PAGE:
The more you pay attention to what the horse is saying, the more you begin to recognize subtler responses from the horse to the point that you begin to “feel” as much as see what is going on. You often start to sense that an area is about to release before the horse visibly shows you the release. It soon becomes less about seeing and thinking, and more about feeling. The horse begins to participate by responding more readily and learns to release tension more easily.
Defined Levels of Touch—Less Is More
One of the distinctions between the Masterson Method and traditional massage is the role the horse plays in the process. With traditional massage you are trained with your hands to find—then “go to work” on—tension and anomalies in the muscle, using levels of pressure that will break them up.
With this method, you listen to what the horse’s body has to say and adjust your pressure to get the result you want: the release from the horse. If there is any question about whether you are using the correct amount of pressure, the answer almost always is “less is more.” The levels of pressure you use can range from almost nothing to about as much pressure as you can apply, depending on which area you are working on and what the horse is telling you.
To avoid the use of technical terms (pounds/ square inch, for example) in describing what level to use in any particular exercise, and to make it easy to visualize, we have developed the more palpable descriptions below (that suspiciously, as someone pointed out in a seminar, have mostly to do with food). The key is to let the horse’s initial response, or lack of response, let you know if you are using too much pressure.
The following five terms are used to describe the different levels of pressure you apply during the bodywork exercises:
• Air Gap—Barely touching the surface. If you were to run your hand lightly down your arm, you would be barely brushing across the hairs on your arm.
• Egg Yolk—This is the amount of pressure it would take to barely indent a raw egg yolk with your fingertip. It might be a good idea to break an egg in a bowl to see how light this actually is.
• Grape—The amount of pressure it would take to indent a grape.
• Soft Lemon—The amount of pressure it would take to squeeze a soft, ripe lemon.
• Hard Lime—The amount of pressure it would take to squeeze a hard, unripe lime. In some cases this can be just about as hard as you can push.
It’s easy to misjudge or miscalculate how much pressure you are using with these Techniques. This can happen when you are first applying the Techniques and your focus is on your body position and where to place your hands. However, the level of touch you use is the single most important thing that will determine the level of success you will have!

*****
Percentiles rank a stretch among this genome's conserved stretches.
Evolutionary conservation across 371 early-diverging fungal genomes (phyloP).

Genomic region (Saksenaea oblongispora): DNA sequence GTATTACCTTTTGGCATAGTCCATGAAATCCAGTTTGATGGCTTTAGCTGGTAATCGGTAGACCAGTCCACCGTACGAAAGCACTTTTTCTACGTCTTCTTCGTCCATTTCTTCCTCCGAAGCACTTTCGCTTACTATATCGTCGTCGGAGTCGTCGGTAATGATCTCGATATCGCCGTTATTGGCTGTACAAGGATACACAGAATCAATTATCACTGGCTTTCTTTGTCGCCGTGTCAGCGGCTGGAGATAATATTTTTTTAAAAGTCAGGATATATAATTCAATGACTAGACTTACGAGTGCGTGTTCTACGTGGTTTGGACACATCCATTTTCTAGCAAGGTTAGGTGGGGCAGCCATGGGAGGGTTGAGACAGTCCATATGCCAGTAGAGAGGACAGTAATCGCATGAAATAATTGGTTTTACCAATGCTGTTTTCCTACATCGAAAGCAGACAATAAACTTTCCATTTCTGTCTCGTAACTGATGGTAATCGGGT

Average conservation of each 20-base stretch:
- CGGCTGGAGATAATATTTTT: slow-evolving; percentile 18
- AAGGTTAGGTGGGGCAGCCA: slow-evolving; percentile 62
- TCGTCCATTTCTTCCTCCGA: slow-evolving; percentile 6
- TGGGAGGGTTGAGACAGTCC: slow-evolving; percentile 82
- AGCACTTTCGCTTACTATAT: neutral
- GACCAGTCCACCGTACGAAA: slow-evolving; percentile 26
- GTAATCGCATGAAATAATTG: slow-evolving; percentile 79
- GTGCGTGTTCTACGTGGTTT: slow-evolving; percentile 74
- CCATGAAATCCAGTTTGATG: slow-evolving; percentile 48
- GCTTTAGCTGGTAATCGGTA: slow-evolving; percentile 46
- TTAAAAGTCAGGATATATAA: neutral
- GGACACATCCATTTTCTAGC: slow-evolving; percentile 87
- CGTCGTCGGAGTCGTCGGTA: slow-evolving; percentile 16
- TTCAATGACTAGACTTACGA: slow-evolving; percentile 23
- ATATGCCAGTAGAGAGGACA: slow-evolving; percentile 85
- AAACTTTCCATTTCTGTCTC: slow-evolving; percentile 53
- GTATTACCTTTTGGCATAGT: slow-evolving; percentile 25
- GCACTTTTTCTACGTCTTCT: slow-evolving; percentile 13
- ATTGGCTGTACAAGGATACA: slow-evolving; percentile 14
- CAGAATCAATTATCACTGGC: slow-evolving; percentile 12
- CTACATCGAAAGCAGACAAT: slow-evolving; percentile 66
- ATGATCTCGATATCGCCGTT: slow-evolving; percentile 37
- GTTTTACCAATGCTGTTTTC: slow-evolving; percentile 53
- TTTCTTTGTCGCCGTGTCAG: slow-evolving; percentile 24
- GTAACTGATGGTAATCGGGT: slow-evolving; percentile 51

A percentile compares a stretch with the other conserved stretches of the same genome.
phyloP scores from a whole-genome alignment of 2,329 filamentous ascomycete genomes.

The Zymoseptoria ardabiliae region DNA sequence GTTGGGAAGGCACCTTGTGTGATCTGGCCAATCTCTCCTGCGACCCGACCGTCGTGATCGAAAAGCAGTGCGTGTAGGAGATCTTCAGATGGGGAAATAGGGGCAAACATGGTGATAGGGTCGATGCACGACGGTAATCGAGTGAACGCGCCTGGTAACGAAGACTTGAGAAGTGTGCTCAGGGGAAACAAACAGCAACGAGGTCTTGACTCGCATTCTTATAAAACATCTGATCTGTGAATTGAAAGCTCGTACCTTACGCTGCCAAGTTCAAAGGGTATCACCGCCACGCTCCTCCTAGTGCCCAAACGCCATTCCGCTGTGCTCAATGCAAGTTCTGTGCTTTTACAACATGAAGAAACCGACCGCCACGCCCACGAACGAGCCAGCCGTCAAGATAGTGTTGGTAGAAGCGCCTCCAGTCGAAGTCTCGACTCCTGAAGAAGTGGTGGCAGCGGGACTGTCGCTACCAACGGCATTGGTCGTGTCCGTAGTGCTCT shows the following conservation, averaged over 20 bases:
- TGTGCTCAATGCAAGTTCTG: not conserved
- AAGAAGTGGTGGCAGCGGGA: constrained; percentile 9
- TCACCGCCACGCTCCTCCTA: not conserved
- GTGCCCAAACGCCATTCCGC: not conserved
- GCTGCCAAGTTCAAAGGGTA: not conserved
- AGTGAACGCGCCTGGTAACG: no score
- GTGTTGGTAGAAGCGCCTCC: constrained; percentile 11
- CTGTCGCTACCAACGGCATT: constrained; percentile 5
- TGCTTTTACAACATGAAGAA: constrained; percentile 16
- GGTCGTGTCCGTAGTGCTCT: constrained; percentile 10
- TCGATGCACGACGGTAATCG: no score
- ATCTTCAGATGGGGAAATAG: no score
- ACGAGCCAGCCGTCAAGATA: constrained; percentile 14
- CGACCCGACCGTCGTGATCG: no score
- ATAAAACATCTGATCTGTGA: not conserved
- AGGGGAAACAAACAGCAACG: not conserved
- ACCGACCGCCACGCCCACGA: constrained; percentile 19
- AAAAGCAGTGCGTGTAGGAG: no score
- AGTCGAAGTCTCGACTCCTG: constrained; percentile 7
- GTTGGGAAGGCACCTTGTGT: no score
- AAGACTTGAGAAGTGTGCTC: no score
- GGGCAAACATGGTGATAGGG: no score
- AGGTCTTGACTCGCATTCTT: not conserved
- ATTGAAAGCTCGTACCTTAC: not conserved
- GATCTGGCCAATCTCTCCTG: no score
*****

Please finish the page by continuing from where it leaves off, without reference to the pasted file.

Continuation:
Don’t despair! In each of the illustrated step-by-step sections you will find corresponding, detailed notes around the level of “feel” and “touch” needed to get the most out of the Technique. These will help you become most effective.
Practice your levels of touch on a friend who can give you feedback. During the course of our seminars, most students need to be reminded several times to lighten their touch. Since I will not be there to remind you as you learn and practice these Techniques, your mantra should always be, “Less is more.”
Use different levels of pressure.
This doesn’t mean that you will not use any pressure or strength with these Techniques. It only means that you will need to keep in mind that, contrary to our human way of doing things, when you run into resistance to whatever level of pressure or touch you are using, when you soften or yield to that resistance, it will allow the horse to release that tension (fig. 1.3).
Do you have equine bodywork questions? Jim is now offering the opportunity to ask questions on a free live webinar each month entitled: “Talk with Jim”. Go to the www.MastersonMethod.com website and click on “Talk with Jim” on the menu bar to the left for information on how to participate.
Jim Masterson has been the equine bodywork therapist for the 2006, 2008, 2010, 2012 and 2014 USEF Endurance Teams, and has worked on thousands of performance horses, including competitors in FEI World Cup, Nations Cup, Pan American Cup and the World Equestrian Games. He is the author of the book and DVD Beyond Horse Massage, and DVD Dressage Movements Revealed. He teaches the Masterson Method® of Integrated Equine Performance Bodywork to horse owners and therapists around the world
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This article was printed in Performance Horse Digest, Volume 9, Issue 5